Experimental Results and Discussion

A total of 30 experiments will be reported which fulfil the selection criteria based on the following observations:
  • A low proportion of IMCs in the sample

  • Good sedimentation with the IMCs of large size (> 100 μm) accumulating in the bottom of the sample

  • A large liquid area in the upper side of the sample free of IMCs. The experimental results for the Sn-Cu and Sn-Ni binaries are summarized in Tables V and VI, respectively. The tables include the initial composition, the equilibrium composition of liquid and the composition of the IMC phases and also the results of experimental points where only a liquid phase was observed. Figures 6 and 7 show the equilibrium results for the binaries and the discrepancies between these results and those of Hanson et al.,[14] Harding et al.,[11] and the Thermo-calc. simulation for the system Sn-Cu. The differences of the results of the present work with those of Hanson et al.[14] and the Thermo-calc. simulation for the Sn-Ni system are also apparent.

Table V

Composition for Liquid and IMC Phases for the Sn-Cu Binary System

No.

Tem. °C

Initial (Weight Percent)

Liquid (Weight Percent)

IMC (Normalized Weight Percent)

Cu

Cu

Sn

Cu

IMC

1

230

1.4

1.02

61.7

38.3

Cu6Sn5

2

240

1.8

1.20

60.1

39.9

Cu6Sn5

3

250

1.8

1.36

60.6

39.4

Cu6Sn5

4

260

1.8

1.48

59.8

40.2

Cu6Sn5

5

270

1.8

1.61

62.7

37.3

Cu6Sn5

6*

270

1.6

1.58

n/a

n/a

n/a

n/a, not applicable because only the liquid phase was observed

*Only the liquid phase was observed

Table VI

Composition for Liquid and IMC Phases for the Sn-Ni Binary System

No.

Tem. °C

Initial (Weight Percent)

Liquid (Weight Percent)

IMC (Normalized Weight Percent)

Ni

Ni

Sn

Ni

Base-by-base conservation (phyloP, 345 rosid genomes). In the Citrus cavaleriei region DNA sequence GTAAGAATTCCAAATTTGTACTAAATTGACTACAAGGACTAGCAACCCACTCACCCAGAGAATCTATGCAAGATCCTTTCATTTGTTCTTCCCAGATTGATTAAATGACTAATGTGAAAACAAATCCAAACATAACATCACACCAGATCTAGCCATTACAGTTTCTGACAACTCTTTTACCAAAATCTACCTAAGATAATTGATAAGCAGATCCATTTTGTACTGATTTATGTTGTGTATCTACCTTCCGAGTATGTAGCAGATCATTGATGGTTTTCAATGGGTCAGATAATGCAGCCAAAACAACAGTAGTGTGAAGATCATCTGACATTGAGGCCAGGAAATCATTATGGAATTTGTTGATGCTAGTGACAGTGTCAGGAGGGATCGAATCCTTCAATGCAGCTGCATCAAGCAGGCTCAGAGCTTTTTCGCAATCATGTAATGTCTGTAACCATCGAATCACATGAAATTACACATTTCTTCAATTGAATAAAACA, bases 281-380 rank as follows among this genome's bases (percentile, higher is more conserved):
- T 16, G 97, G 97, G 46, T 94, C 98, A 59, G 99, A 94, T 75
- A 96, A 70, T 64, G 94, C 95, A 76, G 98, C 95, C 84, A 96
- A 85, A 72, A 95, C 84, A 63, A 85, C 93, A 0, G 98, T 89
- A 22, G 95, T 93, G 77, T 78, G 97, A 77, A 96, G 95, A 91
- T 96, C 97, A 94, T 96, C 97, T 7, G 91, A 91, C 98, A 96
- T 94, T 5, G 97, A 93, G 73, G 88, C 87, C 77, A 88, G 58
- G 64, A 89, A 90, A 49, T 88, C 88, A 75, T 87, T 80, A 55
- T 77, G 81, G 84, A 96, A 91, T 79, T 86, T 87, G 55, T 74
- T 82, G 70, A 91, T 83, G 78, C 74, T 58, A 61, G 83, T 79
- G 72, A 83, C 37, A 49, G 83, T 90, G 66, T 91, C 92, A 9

IMC

7

240

0.25

0.16

72.8

27.2

Ni3Sn4

8

250

0.25

0.17

74.5

25.5

Ni3Sn4

9*

250

0.15

0.16

n/a

n/a

n/a

10

260

0.25

0.19

73.9

26.1

Ni3Sn4

11*

260

0.15

0.16

n/a

n/a

n/a

12

270

0.5

0.2

72.8

27.2

Ni3Sn4

13*

270

0.15

0.16

n/a

n/a

n/a

14

280

0.3

0.22

74.2

25.8

Ni3Sn4

n/a, not applicable because only the liquid phase was observed

*Only the liquid phase was observed

Fig. 6

Section of the Sn-Cu binary system including the present experimental points and the proposed liquidus line for the equilibrium Cu6Sn5; the figure includes the liquidus lines of Thermo-Calc. simulation and that proposed by Harding et al

Fig. 7

Section of the Sn-Ni binary system including the present experimental points and the proposed liquidus line for the equilibrium Cu6Sn5; the figure includes the liquidus lines of Thermo-Calc. simulation and that proposed by Hanrson et al

A typical example of the observed coexistence of liquid/IMC is shown in Figure 8 and both the large size of the IMCs and the presence of two IMCs are apparent in Figure 8(c). The experimental results of liquidus lines for the ternaries are shown in Table VII. The isotherm at 240 °C, 250 °C, 260 °C, 270 °C is plotted in Figure 9 which includes the lines of separation between the primary phase fields of (Ni,Cu)3Sn4 and (Cu,Ni)6Sn5. These lines were obtained by extrapolating of the tie lines for the equilibrium liquid/(Ni,Cu)3Sn4/(Cu,Ni)6Sn5 at the respective temperature.
Fig. 8

SEM images of samples. (a) SEM image of the equilibrium liquid/(Ni,Cu)3Sn4, (b) SEM image of the equilibrium liquid/(Cu,Ni)6Sn5, (c) SEM image of the equilibrium liquid//(Ni,Cu)3Sn4/(Cu,Ni)6Sn5

Table VII

Composition for Liquid and IMC Phases for the Sn-Cu-Ni Ternary System

No.

Tem °C

Initial (Weight Percent)

Liquid (Weight Percent)

IMC (Normalized Weight Percent)

IMC

Cu

Ni

Cu

Ni

Sn

Cu

Ni

15

240

0.6

0.4

0.32

0.17

73.82

4.77

21.4

(Ni, Cu)3Sn4

62.47

23.3

14.2

(Cu, Ni)6Sn5

16*

240

0.44

0.08

0.36

0.074

n/a

n/a

n/a

n/a

17

250

0.4

0.4

0.33

0.18

73.42

4.39

22.2

(Ni, Cu)3Sn4

18*

250

0.48

0.1

0.4

0.09

n/a

n/a

n/a

n/a

19*

250

0.5

0.12

0.52

0.11

n/a

n/a

n/a

n/a

20

260

1.4

0.8

0.83

0.28

61.6

20.7

17.7

(Cu, Ni)6Sn5

21

260

1.2

0.2

1.07

0.13

73

2.1

24.9

(Ni, Cu)3Sn4

22

260

0.4

0.5

0.42

0.26

73.74

3.48

22.8

(Ni, Cu)3Sn4

23

260

0.7

0.6

0.47

0.28

73.98

3.77

22.3

(Ni, Cu)3Sn4

63.06

22.2

14.7

(Cu, Ni)6Sn5

24

260

1

0.2

0.85

0.16

62.92

25.6

11.5

(Cu, Ni)6Sn5

25

260

1.1

0.4

0.47

0.3

74.01

3.79

22.2

(Ni, Cu)3Sn4

26

270

1.2

0.2

1.07